Of course I mean my table salt, specificly, but how does salt melt ice?
Unfortunately, I do not know what physical or chemical process occurs. All I know is that salt lowers the melting point of water so that it is able to melt at lower temperatures. I've seen many icy sidewalks to which salt had been recently applied. The ice looks as though it is "dissolving" ...becoming more of a "slush". This is presumably because it is melting partially.
From what I know about inter-molecular forces My best guess is that the sodium and chloride ions "gets in the middle" of the strong hydrogen bonds. You might think of it like the small beads in some rotating device (have no idea what it's called) designed to reduce friction.
But what does reducing friction have to do with my question? The sodium and chloride bond with the hydrogen? Could you be more specific please.
Take a look at this.
And why does when you put a cup of ice with salt, frost forms on the outside of the cup from condensated water? And a cup without salt doesn't?
It is a colligative property-lowering of melting point.
it is proportional to no:moles of salt per 1000g of ice.
Decrease of free energy of salt due to decrease in temperature is less than the corresponding decrease for water.
So, when salt is mixed in water, the free energy of the system decreases less with decrease in temperature than it would have decreased if water were present alone. As a result, the free energy for the corresponding solid state (to be formed if the mixture freezes) becomes lower than the free energy of pure water only at a relatively lower temperature. That is why the melting (or freezing) point decreases.
Adding to the discussion that salt also causes osmosis. Whether melting ice or causing osmosis, salt "pulls water molecules towards itself".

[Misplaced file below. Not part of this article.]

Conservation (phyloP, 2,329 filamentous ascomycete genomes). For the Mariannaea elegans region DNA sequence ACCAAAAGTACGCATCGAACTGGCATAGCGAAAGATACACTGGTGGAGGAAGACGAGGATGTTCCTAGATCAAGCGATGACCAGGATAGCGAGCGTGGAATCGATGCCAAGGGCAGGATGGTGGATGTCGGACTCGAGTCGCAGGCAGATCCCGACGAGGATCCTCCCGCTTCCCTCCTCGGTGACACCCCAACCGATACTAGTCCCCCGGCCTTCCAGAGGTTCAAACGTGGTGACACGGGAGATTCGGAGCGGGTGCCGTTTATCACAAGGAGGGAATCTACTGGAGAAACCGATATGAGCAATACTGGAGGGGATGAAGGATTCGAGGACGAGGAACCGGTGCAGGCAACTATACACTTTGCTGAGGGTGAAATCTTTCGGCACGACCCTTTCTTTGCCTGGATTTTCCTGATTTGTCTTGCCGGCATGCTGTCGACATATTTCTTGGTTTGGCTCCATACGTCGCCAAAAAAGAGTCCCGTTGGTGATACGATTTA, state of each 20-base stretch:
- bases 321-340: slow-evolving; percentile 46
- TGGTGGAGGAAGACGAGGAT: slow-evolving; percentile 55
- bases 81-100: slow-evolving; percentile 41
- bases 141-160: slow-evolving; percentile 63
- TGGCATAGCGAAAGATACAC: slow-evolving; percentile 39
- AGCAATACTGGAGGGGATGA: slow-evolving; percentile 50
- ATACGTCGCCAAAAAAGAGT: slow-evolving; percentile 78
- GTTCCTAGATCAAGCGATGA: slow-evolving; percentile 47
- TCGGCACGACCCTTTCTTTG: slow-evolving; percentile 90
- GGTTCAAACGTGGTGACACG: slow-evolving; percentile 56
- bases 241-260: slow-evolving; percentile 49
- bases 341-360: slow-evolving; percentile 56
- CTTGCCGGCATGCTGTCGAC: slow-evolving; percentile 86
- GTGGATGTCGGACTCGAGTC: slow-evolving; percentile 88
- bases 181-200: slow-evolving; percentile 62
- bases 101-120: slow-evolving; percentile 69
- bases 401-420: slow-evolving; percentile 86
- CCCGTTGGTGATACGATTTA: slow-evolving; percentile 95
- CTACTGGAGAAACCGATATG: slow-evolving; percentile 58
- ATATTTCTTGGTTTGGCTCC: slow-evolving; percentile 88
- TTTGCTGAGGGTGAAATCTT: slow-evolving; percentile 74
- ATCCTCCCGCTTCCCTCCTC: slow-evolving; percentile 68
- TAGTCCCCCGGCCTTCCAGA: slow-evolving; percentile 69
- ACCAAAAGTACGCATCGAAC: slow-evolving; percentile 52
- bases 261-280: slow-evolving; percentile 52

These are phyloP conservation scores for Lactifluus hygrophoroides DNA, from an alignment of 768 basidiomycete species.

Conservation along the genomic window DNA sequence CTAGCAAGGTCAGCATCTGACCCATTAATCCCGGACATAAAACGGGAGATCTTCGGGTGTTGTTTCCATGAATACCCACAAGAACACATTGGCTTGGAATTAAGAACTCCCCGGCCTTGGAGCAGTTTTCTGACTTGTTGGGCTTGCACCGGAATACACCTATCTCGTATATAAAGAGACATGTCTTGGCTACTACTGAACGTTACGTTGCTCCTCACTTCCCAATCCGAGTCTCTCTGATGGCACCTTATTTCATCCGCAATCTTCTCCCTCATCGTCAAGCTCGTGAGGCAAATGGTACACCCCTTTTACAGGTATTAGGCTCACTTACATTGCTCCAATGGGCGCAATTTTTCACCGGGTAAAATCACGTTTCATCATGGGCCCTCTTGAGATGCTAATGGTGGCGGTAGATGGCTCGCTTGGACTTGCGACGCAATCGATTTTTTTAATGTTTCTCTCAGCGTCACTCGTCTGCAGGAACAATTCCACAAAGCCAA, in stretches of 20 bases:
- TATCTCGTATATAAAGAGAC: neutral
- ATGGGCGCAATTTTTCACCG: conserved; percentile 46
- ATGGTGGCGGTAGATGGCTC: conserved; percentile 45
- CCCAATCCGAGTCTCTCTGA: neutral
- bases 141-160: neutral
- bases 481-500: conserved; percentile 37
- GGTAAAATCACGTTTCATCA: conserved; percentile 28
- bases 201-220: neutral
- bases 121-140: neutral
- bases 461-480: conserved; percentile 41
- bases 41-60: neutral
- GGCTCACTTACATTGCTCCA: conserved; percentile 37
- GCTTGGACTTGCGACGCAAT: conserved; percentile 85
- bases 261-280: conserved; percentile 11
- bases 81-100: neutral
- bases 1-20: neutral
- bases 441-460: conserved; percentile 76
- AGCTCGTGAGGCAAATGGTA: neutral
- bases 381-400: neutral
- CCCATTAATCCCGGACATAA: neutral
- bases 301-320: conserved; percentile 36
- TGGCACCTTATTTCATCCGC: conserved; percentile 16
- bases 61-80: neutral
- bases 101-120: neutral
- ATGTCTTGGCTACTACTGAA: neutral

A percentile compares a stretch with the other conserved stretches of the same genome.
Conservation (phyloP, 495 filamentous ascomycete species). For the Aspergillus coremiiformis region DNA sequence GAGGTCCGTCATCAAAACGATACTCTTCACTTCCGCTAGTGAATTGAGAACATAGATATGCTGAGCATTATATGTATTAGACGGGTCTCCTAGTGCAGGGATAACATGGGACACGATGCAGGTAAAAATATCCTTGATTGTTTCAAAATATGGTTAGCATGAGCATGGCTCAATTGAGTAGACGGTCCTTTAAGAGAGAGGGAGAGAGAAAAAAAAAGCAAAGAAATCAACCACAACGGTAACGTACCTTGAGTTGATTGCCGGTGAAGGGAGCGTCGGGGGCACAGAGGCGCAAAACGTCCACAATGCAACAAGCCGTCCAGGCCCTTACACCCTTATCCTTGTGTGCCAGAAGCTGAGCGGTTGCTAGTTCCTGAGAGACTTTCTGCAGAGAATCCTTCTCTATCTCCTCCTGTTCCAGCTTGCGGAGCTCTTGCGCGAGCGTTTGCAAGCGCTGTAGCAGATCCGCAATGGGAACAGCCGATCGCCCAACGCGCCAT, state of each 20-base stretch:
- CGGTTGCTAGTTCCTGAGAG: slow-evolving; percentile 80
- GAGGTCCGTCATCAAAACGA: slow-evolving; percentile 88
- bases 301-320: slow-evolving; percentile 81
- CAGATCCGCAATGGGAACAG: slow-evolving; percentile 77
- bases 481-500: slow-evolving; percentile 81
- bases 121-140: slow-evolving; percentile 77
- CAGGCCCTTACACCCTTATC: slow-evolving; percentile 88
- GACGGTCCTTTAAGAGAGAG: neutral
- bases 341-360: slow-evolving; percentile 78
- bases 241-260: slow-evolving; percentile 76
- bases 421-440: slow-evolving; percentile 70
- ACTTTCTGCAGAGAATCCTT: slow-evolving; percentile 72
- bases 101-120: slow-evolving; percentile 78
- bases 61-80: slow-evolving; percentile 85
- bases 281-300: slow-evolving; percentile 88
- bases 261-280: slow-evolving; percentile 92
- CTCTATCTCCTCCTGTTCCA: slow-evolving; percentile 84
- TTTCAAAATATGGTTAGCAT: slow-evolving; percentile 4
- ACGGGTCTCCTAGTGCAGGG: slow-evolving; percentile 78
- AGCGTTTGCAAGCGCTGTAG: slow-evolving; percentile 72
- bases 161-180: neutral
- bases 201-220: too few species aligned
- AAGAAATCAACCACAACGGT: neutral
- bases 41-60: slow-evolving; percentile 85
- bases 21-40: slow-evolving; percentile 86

Since salt lowers the freezing/melting point of water, the outside of the cup is below freezing - thus, frost.
its actually an exothermic process
when we put salt the bonds break and also results in liberation of heat
First, the melting point of saltwater is much lower than fresh water. This is because the van der Waals forces between water molecules that hold the water in its solid state are weakened by the presence of the sodium+ and chloride ions that salt dissolves into in water. As a result, salt added to ice melts the ice.
Second, there is latent heat involved in the transition from the solid to the liquid state; thus, when salt is added to ice, as the ice melts, it not only loses heat to provide the latent heat of liquifaction, but it also absorbs heat from its surroundings. Thus, not only is the saltwater cooler than the ice was, even though it is now a liquid because it is still above the liquifaction temperature of salt water, it has also cooled the air around it and any solid material it might be in contact with.
So if you want to draw heat out of your ice cream, add rock salt to the ice in the outside container, and it will melt the ice and draw out the the heat!
does anyone know at what temperature salt stops working and the area would remain icy?
Depends on the concentration of salt. I couldn't find a table that will give the answer to your question; this seems to go over how to approximate it. You should be able to derive the freezing point for salt water by concentration of salt from this.
Freezing point depression for water is 1.86 K/m, or thereabouts; NaCl is a dissociating solute, 2m ions/m; solubility of NaCl decreases as T decreases, something like 5.4 m at 25 C, decreasing to 4.5, if memory serves at the eutectic point (the lower limit jjjsarnis is asking for), 4.5 might be at 0 C; 4.5 X 1.86 x 2 gives us -16 or 17 C. This ain't what's observed since ion association and other non-ideal behavior in concentrations exceeding 0 m reduce the 1.86 K/m freezing point depression constant which is defined only in the limit of zero concentration.
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